1. Verbally recognize standout employees during a regular meeting. Rewarding employees in front of their peers puts a little extra oomph in fostering pride. Schedule a few minutes into the agenda of your weekly or monthly meeting to spotlight an individual who deserves it.
  1. Establish a recognition item that can be passed on to others. The actual item can be determined by your culture – at Tribe we use a large jar – but the concept stays the same. Starting with the team leader, give it to someone who’s gone above and beyond. That person will keep the item for a month or quarter, and then pass it on to someone else on the team that deserves the spotlight for their accomplishments. It is important to let them know why they’re receiving the item, to set a standard for a job well done.
  1. Provide a sought-after treat to recognize employees’ contributions. This could be as simple as a quarterly breakfast with leadership, or a small gift or collectable token. The ability to attend an exclusive event or receive a keepsake can go a long way to make employees feel appreciated.
  1. Spotlight outstanding employees with a story of their accomplishments. Consider establishing an “employee of the month” program or a spotlight section in your newsletter or internal publication. Not only will it make that employee feel recognized for their contributions, but it will allow other employees to read why that person was selected and set their sights on how to be nominated in the future. It was also serve as a great reminder of your organization’s best practices.

Interested in developing a rewards and recognition program? Tribe can help.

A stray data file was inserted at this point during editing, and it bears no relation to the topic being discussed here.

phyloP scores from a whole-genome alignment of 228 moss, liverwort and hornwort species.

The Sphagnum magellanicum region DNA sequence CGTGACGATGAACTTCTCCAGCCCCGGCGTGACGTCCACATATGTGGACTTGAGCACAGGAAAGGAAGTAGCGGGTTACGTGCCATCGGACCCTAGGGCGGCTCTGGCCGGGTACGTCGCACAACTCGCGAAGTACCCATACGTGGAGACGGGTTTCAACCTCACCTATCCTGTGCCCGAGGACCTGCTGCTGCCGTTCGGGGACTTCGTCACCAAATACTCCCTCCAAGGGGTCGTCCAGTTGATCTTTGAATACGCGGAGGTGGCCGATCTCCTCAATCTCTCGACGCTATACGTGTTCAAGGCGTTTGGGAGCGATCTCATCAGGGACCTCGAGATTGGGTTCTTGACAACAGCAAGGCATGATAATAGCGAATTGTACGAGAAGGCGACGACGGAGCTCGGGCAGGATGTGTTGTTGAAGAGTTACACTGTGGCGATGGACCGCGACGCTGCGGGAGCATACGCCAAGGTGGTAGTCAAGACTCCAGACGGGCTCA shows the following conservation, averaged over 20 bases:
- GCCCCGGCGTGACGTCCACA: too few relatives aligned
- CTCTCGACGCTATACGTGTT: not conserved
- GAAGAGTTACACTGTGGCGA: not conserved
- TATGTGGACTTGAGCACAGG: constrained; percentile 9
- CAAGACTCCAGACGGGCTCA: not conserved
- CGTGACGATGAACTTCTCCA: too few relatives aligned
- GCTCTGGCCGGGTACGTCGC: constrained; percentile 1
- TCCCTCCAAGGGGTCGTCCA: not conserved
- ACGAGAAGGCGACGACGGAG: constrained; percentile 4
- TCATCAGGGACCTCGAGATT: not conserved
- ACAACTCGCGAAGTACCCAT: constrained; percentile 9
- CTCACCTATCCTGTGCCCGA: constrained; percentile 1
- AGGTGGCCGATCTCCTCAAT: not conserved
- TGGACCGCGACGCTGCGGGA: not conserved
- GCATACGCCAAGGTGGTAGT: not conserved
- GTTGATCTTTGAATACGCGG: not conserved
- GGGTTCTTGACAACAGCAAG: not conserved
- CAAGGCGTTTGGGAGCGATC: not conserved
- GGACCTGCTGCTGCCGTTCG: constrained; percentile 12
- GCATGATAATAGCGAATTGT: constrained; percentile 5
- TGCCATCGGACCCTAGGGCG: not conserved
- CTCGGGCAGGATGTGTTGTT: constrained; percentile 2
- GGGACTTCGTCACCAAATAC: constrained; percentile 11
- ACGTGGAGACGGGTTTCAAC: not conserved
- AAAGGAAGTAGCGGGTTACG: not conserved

Elizabeth Cogswell Baskin

Authentic CEO Communications That Are Super Easy On the CEO’s Calendar

tCEOs are busy. They don’t always have the time, or the inclination, to pen their own material for employee communications. Having a leadership blog or letter to employees ghost-written by someone else, whether an internal communications professional or an agency, is a commonly accepted solution to that challenge.

But employees can smell fake a mile away. I was once in an elevator in a large corporation with the CEO’s latest blog posted on the wall. It was a nicely designed piece, with a photo of the smiling executive. Two employees who happened to be sharing the same elevator were chuckling at the ruse. “Oh yeah, like he really wrote that.” I glanced at the copy, and agreed with them. It read like a press release that had been revised by committee.

Yet it’s important to employees to know what the CEO is thinking. They want to know that he or she has a vision, that there’s a plan for the company’s future, that the work that they’re doing in their individual jobs contributes to some greater plan for success.

At Tribe, we’ve found a few ways around this conundrum. They all can be achieved with a very small chunk of time in the CEO’s calendar and result in authentic communications employees can trust. They also don’t require huge budgets.

1. The Q&A: This is the simplest possible solution. Rather than guessing what the CEO is thinking, just ask. Tribe has used this method for several clients on a quarterly basis. Here’s just how easy it is to do:

  1. Book 20-30 minutes on the CEO’s calendar once a quarter for a phone call
  2. Prepare a handful of questions related to the company vision, one of the values, a current business challenge or strategic objective
  3. Have a nice conversation with the CEO and record it (We usually use an iPhone and the Voice Memos app)
  4. Have the conversation transcribed (We use a professional transcriber, but any intern could handle it)
  5. Construct a Q&A column using quotes from the transcript (Most CEOs appreciate you cleaning up any stumbles or grammar faux pas)
  6. Have the CEO review it, make any minor tweaks, and you’re done